Historic Easter Connection with 'Mr Maitland'
On Saturday 13th April a Memorial Service was held for Milton Morris, well known former Minister for Transport, loved locally for his contribution and his genuine care for others during his twenty-five years as the State Member for Maitland. Affectionately known as Mr Maitland, he was friend to all, whatever their political, religious or ethnic identity.
Sisters Margaret Anne, Jan Tranter, Patricia Egan and Maureen Salmon attended the service in recognition of the special connections between Mr Morris and our Lochinvar Sisters.
One is an Easter connection, fifty-three years ago, almost to the day. At the end of the Easter Vigil on 10 April 1966, two Sisters left St Patrick’s Church, Lochinvar, a little earlier than the rest. Late on this dark night, in their black habits, unseen by a driver, they began to cross the New England Highway to the convent. The congregation in the church, including the Sisters, heard the thud. One Sister, Mother Mechtilde Needs, aged, seventy-one died instantly. The other, Mother Anthony Tobin, was badly injured. (She recovered to live with bright mind for another fifteen years). Milton, Minister for Transport, responded promptly, calling an immediate government meeting for installation of traffic lights. They were installed on 26th June that year, to coincide with the opening of a new school wing. Thousands, especially students, have crossed safely since. Milton found a lasting place in the Sisters’ hearts and remained a firm friend of the Sisters.
There is another connection, as Milton’s daughter Colleen reminded us after the Memorial. Her daughter, Cherie attended St Joseph’s Lochinvar. A third connection is that he helped the Lochinvar Sisters in the purchase of land at Gateshead for St Mary’s Secondary and St Paul’s Primary Schools.
The memorial took place in St Peter’s Anglican Church, East Maitland, a fine, historic church, able to accommodate the huge crowd. It was a fitting location as Milton was a man of deep Christian faith and a leader in the Baptist community. One of the many humorous remarks at the memorial was that Milton liked his political gatherings to be in a small hall, so the report could read the hall was filled. There was no smallness about Saturday. The huge church was packed, the crowd overflowing to the prepared outdoor seating.
With gusto, the Waratah Brass Band played Milton’s favourite hymns as we assembled. The proceedings opened with acknowledgement of country, welcome and prayer by Dr Erica Mathieson, Acting Rector of St Peters. Peter Blackmore OAM, former Maitland Mayor, chaired the morning’s proceedings as it moved through readings from Scripture, prayer, hymns and tributes paid by both public government figures, business people and family members.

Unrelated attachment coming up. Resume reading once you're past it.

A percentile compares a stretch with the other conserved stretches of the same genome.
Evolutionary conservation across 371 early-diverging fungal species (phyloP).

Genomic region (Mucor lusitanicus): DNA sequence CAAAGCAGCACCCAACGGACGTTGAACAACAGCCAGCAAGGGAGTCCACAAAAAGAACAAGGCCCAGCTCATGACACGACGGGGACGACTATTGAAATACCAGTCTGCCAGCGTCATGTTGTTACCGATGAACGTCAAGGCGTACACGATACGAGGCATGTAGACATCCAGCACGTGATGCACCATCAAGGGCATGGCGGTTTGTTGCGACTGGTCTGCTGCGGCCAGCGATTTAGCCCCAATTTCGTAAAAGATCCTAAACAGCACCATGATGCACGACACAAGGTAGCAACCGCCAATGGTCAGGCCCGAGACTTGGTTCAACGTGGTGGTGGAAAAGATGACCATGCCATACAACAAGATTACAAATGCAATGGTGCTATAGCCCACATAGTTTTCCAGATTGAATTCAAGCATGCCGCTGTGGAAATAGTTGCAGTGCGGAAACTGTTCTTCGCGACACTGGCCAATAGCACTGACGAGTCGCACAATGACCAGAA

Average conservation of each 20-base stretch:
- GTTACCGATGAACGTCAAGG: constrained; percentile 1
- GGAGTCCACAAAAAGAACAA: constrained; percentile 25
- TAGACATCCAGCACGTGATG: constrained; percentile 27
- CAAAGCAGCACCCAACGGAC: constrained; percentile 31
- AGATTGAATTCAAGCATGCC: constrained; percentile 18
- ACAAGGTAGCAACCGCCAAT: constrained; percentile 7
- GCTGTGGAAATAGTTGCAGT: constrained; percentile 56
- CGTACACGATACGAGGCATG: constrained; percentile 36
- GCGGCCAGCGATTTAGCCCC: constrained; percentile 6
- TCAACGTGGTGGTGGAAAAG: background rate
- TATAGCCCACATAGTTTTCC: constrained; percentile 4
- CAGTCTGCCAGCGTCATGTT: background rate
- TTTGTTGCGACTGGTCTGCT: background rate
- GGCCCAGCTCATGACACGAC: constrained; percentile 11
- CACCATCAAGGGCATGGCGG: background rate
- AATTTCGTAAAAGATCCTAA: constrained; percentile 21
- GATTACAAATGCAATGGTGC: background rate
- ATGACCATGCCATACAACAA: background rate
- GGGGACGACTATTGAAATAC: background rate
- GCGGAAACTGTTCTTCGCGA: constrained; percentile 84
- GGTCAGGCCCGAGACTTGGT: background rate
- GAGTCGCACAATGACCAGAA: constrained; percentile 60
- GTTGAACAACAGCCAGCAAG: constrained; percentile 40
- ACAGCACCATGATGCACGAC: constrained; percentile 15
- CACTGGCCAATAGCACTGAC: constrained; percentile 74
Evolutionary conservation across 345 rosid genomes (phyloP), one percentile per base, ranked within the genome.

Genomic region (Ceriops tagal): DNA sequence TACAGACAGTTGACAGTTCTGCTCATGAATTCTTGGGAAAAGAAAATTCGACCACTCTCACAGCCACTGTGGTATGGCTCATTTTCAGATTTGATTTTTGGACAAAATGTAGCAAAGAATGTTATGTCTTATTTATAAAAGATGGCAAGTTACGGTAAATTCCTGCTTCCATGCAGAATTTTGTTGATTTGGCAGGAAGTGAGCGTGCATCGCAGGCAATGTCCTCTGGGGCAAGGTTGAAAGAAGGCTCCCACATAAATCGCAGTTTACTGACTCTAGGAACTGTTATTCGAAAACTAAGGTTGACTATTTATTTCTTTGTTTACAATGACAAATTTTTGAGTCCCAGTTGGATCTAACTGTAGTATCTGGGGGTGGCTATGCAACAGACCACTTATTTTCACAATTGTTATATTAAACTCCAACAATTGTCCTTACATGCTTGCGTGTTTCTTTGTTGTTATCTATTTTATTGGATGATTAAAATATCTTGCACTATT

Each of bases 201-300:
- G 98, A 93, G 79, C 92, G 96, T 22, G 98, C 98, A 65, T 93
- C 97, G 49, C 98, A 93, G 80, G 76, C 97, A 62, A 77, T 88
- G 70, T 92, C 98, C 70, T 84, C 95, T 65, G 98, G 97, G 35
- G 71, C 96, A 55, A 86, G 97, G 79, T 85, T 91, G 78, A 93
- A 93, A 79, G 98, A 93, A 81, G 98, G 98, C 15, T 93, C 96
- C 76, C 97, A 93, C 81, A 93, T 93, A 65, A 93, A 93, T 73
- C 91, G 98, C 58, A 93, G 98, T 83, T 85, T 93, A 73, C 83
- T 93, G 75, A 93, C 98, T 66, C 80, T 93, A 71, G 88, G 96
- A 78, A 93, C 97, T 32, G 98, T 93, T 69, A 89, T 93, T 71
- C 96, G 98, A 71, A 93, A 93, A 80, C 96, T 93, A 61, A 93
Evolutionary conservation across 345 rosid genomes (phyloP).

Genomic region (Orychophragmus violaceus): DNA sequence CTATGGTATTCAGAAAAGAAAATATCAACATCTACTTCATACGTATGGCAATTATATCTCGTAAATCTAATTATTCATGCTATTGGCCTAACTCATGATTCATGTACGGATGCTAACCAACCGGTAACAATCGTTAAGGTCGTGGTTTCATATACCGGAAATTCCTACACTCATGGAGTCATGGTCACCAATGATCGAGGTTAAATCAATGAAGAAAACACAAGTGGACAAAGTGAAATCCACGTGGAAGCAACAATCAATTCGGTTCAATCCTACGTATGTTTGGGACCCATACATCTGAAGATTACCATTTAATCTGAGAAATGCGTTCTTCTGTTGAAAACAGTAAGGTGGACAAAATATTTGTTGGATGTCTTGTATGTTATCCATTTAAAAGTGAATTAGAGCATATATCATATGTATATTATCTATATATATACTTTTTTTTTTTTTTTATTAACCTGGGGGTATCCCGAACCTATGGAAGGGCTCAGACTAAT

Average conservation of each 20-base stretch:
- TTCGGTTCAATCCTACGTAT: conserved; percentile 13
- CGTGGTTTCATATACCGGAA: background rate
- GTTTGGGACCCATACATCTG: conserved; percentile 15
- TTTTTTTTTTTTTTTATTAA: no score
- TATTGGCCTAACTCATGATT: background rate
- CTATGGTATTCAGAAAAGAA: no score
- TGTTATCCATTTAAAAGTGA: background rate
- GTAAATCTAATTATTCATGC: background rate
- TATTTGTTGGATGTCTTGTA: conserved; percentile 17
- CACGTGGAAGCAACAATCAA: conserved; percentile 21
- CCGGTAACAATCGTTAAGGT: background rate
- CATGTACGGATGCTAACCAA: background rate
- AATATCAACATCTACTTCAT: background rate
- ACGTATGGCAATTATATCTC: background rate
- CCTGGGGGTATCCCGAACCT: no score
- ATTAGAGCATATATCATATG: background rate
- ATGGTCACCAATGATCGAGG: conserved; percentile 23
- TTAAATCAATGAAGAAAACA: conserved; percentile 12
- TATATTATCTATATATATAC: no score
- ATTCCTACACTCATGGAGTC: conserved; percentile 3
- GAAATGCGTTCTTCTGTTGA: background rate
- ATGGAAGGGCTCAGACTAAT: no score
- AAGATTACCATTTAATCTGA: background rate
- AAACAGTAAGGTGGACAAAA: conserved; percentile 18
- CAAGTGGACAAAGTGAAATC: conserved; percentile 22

Hon. Gladys Berejilkian, Premier of NSW, addressed the assembly warmly, expressing appreciation for Milton’s friendship and advice. Harvey Grennan, former Ministerial Press Secretary, spoke of Milton’s achievements, emphasising his dedication and courteous manner. Milton was passionate about road safety and reducing road deaths. His persistence, despite opposition led to the compulsory wearing of seatbelts and other anti-speed methods, such as radar and speed cameras, all of which have greatly reduced the road toll.
The third eulogist was Robert Cameron AO who spoke of Milton’s huge impact as chairman of the Hunter Valley Training Company from its foundation in 1981 till his retirement in 2011. Over 20,000 apprentices have been employed and trained in this scheme, now a model throughout Australia.
Milton’s niece, Shirley Seale and daughter Colleen Gale painted a homely picture of Milton, man of energy, loving the family, interested in each, encouraging them to do their best, do all the good they could. He enjoyed many things but his great love was trains. It was appropriate that the memorial took place during Maitland’s annual Steamfest. In his childhood Milton lived in Texas Street in Mayfield, not far from the railway. Several of our Sisters live today near Texas Street, Mayfield. On Monday morning after the memorial we heard steam trains on their return from Steamfest, blowing whistles with abandon. Milton would love it.
After these tributes, the large group of granddaughters and great granddaughters sang I Come to the Garden Alone, in gentle, sweet tones.
Rev Dr Keith Garner from the Sydney Wesley Mission gave a rousing address, in confident, good humoured style. Milton had asked him to speak at his funeral. He spoke at the memorial service instead. Our Catholic Bishop Bill Wright was among the special guests and was thanked for attending.
Milton gave every family member a card on special occasions, with the following verse handwritten by him. We give Milton the last word, for him to speak our Easter blessing to all.
The Lord bless you and keep you.
The Lord make His Face shine upon you and be gracious to you.
The Lord lift up His Face to you and give you peace. Num 6:24-26